ROC Member's Quick Action Saves Lives
Thursday, December 02, 2010
What was supposed to be a typical Saturday afternoon quickly turned into a heroic moment for Rochester controller and NATCA member Phil Deitsch when he spotted a multi-family house on fire while driving through an upstate New York neighborhood.
On Saturday, Nov. 13, Deitsch, who had been flying that morning, was driving home and passed the house, engulfed with flames – smoke billowing out of it. A woman was outside, screaming for help. There was a baby trapped inside, as were others. Without hesitation Deitsch pulled over to help. Everyone was trapped in a second-floor bedroom and Deitsch could see a woman holding an infant at the window. He was unable to find a way into the building so – with the fire department not yet on the scene – Deitsch, along with two other men who arrived on the scene, helped save the infant.
"As I ran to the house, I heard a woman screaming that there was a baby upstairs," said Deitsch. "It was a very helpless feeling to learn that there was a baby trapped in an upstairs apartment, and the only entrance was consumed by fire. I tried, but couldn't get in. I was looking for a way to reach the upstairs window, when I saw the mother hold the baby out so it could breathe. I told her not to drop the baby yet, as other people began to arrive."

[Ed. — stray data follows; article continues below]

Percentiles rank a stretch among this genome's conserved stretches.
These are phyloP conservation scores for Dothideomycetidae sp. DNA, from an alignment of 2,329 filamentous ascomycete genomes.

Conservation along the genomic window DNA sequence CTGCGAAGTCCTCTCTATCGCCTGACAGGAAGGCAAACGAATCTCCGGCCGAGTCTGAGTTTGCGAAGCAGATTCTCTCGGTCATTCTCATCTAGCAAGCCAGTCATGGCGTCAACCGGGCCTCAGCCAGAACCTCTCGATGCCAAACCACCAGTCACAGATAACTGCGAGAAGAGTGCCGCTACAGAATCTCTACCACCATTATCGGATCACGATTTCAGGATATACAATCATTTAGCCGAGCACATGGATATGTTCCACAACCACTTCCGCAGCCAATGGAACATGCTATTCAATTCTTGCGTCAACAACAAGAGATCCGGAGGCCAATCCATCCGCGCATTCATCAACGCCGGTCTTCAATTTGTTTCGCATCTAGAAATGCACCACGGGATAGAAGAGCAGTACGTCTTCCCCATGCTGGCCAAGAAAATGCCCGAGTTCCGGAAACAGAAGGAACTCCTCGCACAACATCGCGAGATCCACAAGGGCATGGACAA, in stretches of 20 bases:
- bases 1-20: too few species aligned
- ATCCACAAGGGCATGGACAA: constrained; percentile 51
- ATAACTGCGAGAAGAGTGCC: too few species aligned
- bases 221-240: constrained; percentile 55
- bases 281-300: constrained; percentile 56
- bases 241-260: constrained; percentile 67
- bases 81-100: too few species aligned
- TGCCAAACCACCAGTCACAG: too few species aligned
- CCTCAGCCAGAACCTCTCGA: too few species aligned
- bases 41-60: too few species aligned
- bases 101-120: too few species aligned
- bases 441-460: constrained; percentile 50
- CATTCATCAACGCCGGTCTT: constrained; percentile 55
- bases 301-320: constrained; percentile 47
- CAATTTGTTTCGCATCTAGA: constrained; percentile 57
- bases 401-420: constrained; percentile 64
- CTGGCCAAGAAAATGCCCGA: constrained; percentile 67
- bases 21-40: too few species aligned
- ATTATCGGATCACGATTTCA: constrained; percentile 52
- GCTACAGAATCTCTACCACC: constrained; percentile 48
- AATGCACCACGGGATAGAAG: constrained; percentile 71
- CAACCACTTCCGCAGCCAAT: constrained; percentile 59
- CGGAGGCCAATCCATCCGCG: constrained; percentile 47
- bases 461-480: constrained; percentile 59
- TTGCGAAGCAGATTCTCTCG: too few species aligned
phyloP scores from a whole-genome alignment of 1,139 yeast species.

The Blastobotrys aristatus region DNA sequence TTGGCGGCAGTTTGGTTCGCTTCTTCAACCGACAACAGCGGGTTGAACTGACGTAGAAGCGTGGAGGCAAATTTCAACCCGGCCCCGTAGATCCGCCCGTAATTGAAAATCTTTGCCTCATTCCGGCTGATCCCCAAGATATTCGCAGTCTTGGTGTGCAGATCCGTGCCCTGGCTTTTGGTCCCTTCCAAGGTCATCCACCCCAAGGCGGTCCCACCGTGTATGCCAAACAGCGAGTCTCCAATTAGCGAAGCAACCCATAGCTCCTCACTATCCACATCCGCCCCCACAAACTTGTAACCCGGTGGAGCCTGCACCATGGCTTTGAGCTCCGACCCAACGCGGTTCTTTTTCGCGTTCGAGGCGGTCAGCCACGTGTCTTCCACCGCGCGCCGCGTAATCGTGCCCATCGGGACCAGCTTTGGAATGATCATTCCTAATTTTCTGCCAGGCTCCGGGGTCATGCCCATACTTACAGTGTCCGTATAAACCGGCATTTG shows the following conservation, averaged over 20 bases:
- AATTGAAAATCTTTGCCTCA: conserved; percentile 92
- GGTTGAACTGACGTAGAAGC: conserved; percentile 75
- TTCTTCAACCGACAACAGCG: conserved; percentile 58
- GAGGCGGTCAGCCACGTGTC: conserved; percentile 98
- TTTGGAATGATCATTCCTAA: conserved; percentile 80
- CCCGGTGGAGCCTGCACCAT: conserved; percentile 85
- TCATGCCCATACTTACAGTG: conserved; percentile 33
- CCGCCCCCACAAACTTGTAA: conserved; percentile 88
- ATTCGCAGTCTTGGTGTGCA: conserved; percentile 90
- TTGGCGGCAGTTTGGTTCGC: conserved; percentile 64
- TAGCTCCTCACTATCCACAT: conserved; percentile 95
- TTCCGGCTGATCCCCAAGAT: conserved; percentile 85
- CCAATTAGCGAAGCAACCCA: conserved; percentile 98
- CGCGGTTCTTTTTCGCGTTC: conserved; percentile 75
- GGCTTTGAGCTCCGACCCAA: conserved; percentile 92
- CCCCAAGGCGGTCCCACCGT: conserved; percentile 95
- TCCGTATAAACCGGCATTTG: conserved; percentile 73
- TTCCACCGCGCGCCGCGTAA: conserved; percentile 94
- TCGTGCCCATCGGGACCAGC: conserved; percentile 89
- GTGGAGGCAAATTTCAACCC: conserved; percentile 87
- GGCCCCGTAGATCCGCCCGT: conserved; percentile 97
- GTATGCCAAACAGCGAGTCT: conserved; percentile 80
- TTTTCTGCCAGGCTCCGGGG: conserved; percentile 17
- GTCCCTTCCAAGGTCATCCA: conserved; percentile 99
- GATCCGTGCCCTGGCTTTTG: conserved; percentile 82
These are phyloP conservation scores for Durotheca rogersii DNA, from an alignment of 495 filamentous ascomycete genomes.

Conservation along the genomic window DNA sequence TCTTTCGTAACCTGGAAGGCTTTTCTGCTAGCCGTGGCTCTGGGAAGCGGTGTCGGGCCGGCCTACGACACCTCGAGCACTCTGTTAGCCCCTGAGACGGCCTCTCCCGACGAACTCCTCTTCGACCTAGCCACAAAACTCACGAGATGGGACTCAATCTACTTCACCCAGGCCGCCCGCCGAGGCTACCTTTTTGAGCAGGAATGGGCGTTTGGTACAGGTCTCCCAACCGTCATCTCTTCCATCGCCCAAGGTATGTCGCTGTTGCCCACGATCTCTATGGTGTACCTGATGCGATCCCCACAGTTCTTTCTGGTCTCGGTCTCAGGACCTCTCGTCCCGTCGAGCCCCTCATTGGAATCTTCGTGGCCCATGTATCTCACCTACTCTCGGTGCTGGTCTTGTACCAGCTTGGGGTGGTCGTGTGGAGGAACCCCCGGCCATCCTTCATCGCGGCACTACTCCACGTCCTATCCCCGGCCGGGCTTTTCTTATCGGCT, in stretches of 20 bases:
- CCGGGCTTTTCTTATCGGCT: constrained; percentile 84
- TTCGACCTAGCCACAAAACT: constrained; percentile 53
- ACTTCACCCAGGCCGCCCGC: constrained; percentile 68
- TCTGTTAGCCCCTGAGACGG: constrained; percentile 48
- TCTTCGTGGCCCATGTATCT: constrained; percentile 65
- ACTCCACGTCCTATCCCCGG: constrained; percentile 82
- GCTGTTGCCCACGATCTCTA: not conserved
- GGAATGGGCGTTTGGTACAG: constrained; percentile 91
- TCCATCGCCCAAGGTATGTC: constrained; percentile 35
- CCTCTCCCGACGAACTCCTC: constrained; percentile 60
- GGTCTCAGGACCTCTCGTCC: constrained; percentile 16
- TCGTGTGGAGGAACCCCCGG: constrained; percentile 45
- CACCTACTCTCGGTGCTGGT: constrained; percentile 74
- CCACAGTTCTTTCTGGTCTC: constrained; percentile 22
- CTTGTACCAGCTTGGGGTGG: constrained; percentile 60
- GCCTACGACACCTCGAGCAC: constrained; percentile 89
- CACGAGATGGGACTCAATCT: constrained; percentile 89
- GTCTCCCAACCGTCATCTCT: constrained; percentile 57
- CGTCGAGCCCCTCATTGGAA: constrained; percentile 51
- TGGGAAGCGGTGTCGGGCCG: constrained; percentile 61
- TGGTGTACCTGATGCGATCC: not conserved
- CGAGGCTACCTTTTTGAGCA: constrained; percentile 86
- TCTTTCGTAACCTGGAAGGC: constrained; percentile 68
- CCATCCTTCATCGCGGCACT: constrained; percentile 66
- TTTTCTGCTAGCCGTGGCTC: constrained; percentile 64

Lifting one of the men up to the window, the man was able to safely take the baby from its mother. But their heroism didn’t stop there. With others still trapped inside he convinced them to use a ledge on the house’s second floor to make their way to a section of roof away from the fire.
When the fire department arrived minutes later, Deitsch stayed and helped them set up a ladder and brought them hoses in order to get the remaining tenants to safety. All 10 people were safe.
Once the victims were in safe hands Deitsch didn’t stay around for a hero’s thank you, and instead, after making sure everyone was alright, quietly walked away, got back in his car and went home.
"The attention being given to this has me more than a little uncomfortable, as I don't think I did anything significantly different than anyone else would have," Deitsch said. "I'm certain that anyone there would have exchanged their safety for that of the newborn baby or other occupants. I was inspired by them. I just found myself in an unusual set of circumstances."
Said ROC FacRep Andy Lewis, “Phil’s actions during the terrifying event are indicative of his character as a man. He demonstrates this calmness while working as an air traffic controller and as a certified pilot. I’m proud to work with him.”